A.J. Drexel Plasma Institute

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A.J. Drexel Plasma Institute
Established 2002
Field of research
Plasma Technology
Director Alexander Fridman, Ph.D.
Faculty 23
Students 39
Alumni 34
Location Camden, New Jersey, U.S.
Website www.plasmainstitute.org

The Drexel Plasma Institute, in Camden, New Jersey, is the largest university-based plasma research facility in the United States of America. Led by Drexel University, the members of the scientific team are from University of Illinois at Chicago, Argonne National Laboratory, Pacific Northwest National Laboratory and Kurchatov Institute of Atomic Energy. The primary fields of research are applications in medicine, Environmental Control, energy, and agricultural industries. DPI exists to research, educate, and design plasma systems. More specifically, its mission is

"to stimulate and coordinate research projects related to plasma and other modern high energy engineering techniques."[1]

The institute actively develops and researches specific types of plasma discharges such as gliding arc, dielectric barrier discharge, gliding arc tornado, reverse vortex flow, Pulsed Corona Discharge, and many more.

Applications[edit]

Many applications of plasma can be utilized in many industries. As such, its application is often categorized in the context of its research. For example, the dissociation of hydrogen sulfide can be labeled as an environmental application. However, its production of gaseous hydrogen can be more relevant to the energy industry. As such, it is categorized on its researched application, rather than its objective goal.

Medicine[edit]

Dr. Gregory Fridman is the laboratory director regarding the application of plasma in the field of medicine. Along with teaching at Drexel University, he creates and finds new applications of plasma in medicine such as blood coagulation.[2]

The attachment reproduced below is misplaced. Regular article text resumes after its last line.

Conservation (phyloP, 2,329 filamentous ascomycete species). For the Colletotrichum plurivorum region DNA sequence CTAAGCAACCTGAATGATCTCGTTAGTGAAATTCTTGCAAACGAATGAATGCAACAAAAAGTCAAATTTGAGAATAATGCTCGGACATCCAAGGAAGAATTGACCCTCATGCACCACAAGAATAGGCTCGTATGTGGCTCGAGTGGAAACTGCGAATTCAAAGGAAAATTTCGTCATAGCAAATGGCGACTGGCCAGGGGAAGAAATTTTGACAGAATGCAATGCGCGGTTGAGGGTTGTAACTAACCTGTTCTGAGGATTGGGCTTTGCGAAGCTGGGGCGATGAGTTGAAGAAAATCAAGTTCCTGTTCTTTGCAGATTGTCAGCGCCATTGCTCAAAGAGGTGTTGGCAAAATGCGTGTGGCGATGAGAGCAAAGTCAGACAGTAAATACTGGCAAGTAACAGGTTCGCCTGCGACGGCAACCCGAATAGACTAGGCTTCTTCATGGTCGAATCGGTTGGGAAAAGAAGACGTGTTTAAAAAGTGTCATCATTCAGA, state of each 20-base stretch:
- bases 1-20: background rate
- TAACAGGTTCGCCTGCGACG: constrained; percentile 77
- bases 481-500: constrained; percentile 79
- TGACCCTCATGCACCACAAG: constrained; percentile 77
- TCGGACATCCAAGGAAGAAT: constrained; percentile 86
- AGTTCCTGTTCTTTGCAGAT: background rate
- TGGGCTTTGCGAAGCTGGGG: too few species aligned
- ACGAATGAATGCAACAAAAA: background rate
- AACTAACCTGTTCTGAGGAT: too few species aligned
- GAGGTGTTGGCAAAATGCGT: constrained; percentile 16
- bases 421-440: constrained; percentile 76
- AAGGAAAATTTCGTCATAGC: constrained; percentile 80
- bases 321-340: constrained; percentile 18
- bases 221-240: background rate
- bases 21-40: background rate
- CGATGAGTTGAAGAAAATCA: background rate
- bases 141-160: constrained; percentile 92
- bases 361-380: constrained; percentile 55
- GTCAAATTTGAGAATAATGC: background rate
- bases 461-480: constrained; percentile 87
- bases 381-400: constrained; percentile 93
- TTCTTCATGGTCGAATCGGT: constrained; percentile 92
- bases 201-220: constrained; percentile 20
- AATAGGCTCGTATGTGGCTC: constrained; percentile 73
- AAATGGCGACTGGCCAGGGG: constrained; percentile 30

Environmental control[edit]

Energy[edit]

Alexander Rabinovich is the laboratory director regarding the application of plasma in the field of energy. Primarily, he studies and researches how plasma can be used in the Energy Systems, Fuel Conversion & Hydrogen Production Division. Some of his research is specialized in conversion of certain gases or the dissociation of others:

  • "Gliding Arc Plasma-Stimulated Conversion of Pyrogas into Synthesis Gas"[3]
  • "Low-Temperature Plasma Reforming of Hydrocarbon Fuels Into Hydrogen and Carbon Suboxide for Energy Generation Without CO2 Emission"[4]
  • "Plasma assisted dissociation of hydrogen sulfide"[5]

Agriculture[edit]

References[edit]

  1. ^ Fridman, Alexander. "Mission". Drexel Plasma Institute. Retrieved 30 May 2014. 
  2. ^ Kalghatgi, S.U.; Fridman, G.; Cooper, M.; Nagaraj, G.; Peddinghaus, M.; Balasubramanian, M.; Vasilets, V.N.; Gutsol, A.F.; Fridman, A.; Friedman, G. (Oct 2007). "Mechanism of Blood Coagulation by Nonthermal Atmospheric Pressure Dielectric Barrier Discharge Plasma". Plasma Science, IEEE Transactions on (IEEE) 35 (5): 1559–1566. doi:10.1109/tps.2007.905953. ISSN 0093-3813. Retrieved 30 May 2014. 
  3. ^ Odeyemi, F.; Rabinovich, A.; Fridman, A., (9 April 2012). "Gliding Arc Plasma-Stimulated Conversion of Pyrogas into Synthesis Gas". Plasma Science, IEEE Transactions on (IEEE) 40 (4): 1124–1130. doi:10.1109/tps.2012.2185855. ISSN 0093-3813. 
  4. ^ Odeyemi, F.; Pekker, M.; Rabinovich, A.; Fridman, A.A.; Min Heon; Mochalin, V.N.; Gogotsi, Yury, (April 2012). "Low Temperature Plasma Reforming of Hydrocarbon Fuels Into Hydrogen and Carbon Suboxide for Energy Generation Without CO2 Emission". Plasma Science, IEEE Transactions on (IEEE) 40 (4): 1124–1130. ISSN 0093-3813. Retrieved 30 May 2014. 
  5. ^ T. Nunnally; K. Gutsol; A. Fridman; A. Starikovskiy; A. Gutsol; A. Kemounc (17 November 2011). "Plasma assisted dissociation of hydrogen sulfide". International Journal of Hydrogen Energy (Elsevier Ltd.) 37 (2): 1335–1347. doi:10.1016/j.ijhydene.2011.10.048. Retrieved 30 May 2014.